Paul Latimer column.

Latimer: Psychiatric issues common in former NHLers

Of the former NHL players in study, 59 percent experience depression, anxiety and substance abuse.

With the playoffs in full swing and five Canadian teams battling in the first round, Canadians across the country are tuning in nightly for hockey excitement.

As we cheer for our favourite teams as they advance toward the Stanley Cup, it’s easy to get swept away in the flood of enthusiasm over our nation’s beloved game.

Still, in the past few years, we have become increasingly aware of the potential health danger for players who may suffer repeated concussions in this and other high contact sports.

A recent University of Toronto study of 33 former NHL players looked at cognition as well as emotional well-being. Volunteers ranged in age from 34 to 71. In addition to tests, study subjects had structural and functional brain imaging, donated blood and cerebrospinal fluid for analysis. Results were compared against age controlled healthy volunteers without a history of professional sports or concussion.

Of the former NHL players involved in this study, 59 percent experienced psychiatric disorders such as depression, anxiety and substance abuse. This is a fairly high number compared with rates of these conditions in the general population.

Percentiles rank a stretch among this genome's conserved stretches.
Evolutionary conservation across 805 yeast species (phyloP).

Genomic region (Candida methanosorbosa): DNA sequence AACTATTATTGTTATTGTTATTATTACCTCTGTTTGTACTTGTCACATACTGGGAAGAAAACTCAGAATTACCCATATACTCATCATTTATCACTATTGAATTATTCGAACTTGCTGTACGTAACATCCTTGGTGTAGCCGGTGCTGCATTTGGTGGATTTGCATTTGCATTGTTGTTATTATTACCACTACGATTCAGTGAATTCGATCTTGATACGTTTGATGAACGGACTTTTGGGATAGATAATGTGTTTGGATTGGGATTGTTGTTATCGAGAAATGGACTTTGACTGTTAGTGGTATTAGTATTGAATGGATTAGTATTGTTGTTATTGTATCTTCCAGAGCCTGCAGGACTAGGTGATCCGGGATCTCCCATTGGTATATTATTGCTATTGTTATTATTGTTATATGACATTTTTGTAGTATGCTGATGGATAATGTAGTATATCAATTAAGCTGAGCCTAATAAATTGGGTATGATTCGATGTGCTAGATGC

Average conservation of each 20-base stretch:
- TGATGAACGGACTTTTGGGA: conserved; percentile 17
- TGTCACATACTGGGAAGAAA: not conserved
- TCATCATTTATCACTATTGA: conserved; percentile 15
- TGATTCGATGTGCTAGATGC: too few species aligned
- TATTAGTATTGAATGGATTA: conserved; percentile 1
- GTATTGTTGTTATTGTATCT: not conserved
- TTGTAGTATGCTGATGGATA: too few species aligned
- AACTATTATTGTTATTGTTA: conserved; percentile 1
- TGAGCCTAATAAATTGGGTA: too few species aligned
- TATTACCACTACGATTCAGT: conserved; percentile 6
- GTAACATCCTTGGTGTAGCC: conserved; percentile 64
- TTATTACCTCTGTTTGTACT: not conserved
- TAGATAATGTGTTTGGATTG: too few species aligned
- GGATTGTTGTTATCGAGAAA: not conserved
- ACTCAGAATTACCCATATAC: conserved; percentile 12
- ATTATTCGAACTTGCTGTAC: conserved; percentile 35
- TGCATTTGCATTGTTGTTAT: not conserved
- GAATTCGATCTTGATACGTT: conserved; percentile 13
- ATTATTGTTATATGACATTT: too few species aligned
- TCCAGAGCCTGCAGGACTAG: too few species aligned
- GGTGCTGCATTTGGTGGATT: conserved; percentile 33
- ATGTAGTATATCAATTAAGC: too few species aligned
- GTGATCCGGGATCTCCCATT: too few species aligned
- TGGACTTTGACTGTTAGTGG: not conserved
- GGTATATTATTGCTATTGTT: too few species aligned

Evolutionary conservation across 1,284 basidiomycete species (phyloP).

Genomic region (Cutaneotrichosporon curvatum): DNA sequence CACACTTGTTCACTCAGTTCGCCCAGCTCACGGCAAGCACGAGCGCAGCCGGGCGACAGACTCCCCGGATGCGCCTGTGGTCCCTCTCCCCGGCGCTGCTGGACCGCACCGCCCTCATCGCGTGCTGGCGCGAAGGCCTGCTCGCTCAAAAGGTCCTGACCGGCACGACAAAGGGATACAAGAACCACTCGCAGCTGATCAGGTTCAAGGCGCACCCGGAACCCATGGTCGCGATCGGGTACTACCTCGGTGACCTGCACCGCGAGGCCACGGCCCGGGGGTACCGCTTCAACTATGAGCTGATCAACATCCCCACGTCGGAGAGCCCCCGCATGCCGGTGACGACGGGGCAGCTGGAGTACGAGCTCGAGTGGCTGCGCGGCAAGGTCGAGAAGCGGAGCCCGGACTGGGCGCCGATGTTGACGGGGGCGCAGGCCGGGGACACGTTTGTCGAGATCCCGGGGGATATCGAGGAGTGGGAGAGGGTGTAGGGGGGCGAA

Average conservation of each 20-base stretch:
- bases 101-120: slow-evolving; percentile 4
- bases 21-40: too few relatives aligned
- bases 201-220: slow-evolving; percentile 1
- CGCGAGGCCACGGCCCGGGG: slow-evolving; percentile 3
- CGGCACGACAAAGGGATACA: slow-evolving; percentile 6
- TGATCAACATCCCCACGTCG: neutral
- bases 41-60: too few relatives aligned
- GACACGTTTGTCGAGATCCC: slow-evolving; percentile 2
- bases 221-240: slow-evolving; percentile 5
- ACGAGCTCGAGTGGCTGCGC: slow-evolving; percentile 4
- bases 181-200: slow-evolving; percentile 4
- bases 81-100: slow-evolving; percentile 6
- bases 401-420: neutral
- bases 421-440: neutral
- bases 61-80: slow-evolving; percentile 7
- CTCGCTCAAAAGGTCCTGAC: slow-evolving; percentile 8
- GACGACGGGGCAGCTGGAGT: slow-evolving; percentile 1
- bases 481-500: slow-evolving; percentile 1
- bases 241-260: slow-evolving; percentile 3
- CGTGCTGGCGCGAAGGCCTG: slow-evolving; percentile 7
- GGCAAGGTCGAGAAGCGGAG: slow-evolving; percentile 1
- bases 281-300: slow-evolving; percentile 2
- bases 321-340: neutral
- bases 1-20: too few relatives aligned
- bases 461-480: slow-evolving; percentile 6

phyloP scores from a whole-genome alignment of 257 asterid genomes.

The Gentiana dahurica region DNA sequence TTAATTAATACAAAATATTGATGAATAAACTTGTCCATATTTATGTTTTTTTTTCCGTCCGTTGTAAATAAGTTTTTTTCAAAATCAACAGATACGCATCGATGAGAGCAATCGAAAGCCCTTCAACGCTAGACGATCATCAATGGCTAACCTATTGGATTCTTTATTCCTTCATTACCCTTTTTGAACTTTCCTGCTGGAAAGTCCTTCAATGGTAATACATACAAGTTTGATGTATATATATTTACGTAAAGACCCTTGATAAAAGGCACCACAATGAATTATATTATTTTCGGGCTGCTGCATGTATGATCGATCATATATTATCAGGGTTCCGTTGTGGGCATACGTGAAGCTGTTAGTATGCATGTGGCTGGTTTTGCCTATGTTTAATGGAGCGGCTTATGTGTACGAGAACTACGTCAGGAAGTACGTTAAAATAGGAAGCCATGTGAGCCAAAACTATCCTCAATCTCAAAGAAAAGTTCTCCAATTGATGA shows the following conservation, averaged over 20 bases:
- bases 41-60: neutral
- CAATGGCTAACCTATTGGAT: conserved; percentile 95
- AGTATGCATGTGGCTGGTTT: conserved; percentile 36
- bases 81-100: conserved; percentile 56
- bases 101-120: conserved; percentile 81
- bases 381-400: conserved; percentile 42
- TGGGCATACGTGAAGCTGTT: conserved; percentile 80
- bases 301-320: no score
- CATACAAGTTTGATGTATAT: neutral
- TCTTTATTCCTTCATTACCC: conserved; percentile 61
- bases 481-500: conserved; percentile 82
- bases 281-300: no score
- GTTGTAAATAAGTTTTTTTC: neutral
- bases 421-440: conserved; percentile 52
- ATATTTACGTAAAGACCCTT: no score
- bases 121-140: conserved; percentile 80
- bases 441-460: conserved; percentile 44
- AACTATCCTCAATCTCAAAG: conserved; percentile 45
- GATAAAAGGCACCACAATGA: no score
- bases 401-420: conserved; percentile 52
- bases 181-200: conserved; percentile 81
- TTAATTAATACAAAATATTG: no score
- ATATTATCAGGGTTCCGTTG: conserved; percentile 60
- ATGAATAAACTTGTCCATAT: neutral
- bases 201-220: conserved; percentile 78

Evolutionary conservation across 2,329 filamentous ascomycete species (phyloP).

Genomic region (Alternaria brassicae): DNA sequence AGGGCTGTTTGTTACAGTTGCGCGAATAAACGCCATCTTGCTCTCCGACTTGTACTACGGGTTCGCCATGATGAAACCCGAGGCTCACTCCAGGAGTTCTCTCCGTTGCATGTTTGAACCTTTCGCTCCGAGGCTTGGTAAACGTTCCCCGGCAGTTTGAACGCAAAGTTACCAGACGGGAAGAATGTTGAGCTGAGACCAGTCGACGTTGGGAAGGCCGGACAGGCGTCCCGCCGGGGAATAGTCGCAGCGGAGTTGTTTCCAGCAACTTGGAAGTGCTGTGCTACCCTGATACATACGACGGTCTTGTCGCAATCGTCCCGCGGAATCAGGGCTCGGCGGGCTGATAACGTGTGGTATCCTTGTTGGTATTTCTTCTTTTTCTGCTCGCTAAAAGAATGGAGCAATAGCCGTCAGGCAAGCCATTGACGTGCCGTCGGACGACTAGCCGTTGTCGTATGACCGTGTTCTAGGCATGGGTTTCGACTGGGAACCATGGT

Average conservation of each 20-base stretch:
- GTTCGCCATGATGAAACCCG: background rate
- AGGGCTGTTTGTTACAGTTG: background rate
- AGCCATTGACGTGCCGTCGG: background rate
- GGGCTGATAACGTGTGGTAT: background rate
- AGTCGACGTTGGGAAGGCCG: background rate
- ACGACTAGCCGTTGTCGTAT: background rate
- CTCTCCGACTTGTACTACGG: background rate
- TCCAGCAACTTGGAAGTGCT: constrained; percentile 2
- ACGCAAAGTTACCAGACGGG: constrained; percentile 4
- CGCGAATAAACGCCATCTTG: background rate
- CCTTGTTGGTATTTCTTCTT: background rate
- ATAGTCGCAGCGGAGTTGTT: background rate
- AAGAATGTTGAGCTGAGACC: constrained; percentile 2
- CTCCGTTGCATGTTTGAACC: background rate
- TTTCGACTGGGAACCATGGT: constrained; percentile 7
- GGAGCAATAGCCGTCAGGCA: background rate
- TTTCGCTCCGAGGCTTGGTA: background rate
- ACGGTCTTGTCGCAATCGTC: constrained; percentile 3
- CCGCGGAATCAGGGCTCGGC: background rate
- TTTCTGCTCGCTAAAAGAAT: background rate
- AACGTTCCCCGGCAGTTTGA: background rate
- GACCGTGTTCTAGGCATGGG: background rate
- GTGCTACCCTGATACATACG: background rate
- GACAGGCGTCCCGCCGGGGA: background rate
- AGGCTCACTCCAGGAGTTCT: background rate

Researchers found the former players did not show significant impairment in mental or cognitive function though those who had experienced the most concussions had lower scores on problem solving and intellectual function tests than people in the comparison group.

Results will need to be further analyzed and the players are going to continue to be followed over time to learn if mental function changes as they age.

These findings confirm growing concerns about the lasting effect of concussion and underscore the importance of treating these injuries carefully.

We must continue to educate parents, coaches and families involved in sports like hockey, soccer or football. When a concussion does occur, the player should leave the game, see a doctor, and take precautions to avoid a second injury. The best way to recover from a concussion is to take ample time to rest while the brain heals. Returning to activity too soon increases the risk of further, more serious injury and likelihood of lasting damage to the brain.

A group of former players is currently suing the NHL for allegedly putting profit ahead of the long-term health of players. As we learn more about these injuries and the best ways to deal with them, we may end up seeing some changes to the game we all love.

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